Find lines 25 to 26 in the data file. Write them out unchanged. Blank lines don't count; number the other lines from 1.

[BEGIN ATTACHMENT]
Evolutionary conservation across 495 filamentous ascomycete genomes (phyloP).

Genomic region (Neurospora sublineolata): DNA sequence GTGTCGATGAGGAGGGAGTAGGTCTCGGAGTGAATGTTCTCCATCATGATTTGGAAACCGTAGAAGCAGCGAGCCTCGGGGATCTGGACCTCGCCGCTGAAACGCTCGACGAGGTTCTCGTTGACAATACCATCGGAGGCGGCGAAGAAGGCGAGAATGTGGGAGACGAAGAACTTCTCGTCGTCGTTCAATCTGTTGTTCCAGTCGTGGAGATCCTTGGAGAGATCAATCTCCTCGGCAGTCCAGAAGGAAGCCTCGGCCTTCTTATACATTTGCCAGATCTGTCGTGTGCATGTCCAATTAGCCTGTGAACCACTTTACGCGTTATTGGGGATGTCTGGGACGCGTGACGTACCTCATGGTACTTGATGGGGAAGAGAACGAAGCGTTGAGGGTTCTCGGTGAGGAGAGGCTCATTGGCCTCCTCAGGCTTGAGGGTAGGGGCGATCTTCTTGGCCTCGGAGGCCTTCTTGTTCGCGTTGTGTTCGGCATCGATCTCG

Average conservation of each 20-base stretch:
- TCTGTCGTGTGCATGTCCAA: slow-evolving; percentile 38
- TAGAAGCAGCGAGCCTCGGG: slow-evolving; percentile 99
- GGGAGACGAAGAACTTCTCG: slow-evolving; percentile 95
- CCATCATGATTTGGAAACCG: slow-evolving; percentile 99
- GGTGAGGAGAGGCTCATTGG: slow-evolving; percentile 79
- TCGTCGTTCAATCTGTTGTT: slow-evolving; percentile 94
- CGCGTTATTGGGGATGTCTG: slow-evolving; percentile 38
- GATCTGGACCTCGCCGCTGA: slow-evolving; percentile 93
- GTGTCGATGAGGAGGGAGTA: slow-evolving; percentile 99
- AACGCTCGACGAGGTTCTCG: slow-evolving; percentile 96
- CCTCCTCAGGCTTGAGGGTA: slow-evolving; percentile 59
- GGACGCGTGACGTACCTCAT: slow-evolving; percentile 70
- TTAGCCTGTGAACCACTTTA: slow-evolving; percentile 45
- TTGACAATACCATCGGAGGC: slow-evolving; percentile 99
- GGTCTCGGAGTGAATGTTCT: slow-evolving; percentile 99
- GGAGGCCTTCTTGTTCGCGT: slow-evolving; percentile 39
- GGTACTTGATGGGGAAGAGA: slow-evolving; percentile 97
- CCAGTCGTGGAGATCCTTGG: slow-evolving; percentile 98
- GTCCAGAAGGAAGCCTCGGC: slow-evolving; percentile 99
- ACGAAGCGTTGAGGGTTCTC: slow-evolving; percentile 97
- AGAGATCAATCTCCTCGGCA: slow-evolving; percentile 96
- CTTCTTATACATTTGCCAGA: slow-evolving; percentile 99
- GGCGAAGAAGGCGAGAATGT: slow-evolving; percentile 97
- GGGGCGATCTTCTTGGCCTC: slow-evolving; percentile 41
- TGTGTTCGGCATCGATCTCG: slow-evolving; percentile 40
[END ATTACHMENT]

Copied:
- CTTCTTATACATTTGCCAGA: slow-evolving; percentile 99
- GGCGAAGAAGGCGAGAATGT: slow-evolving; percentile 97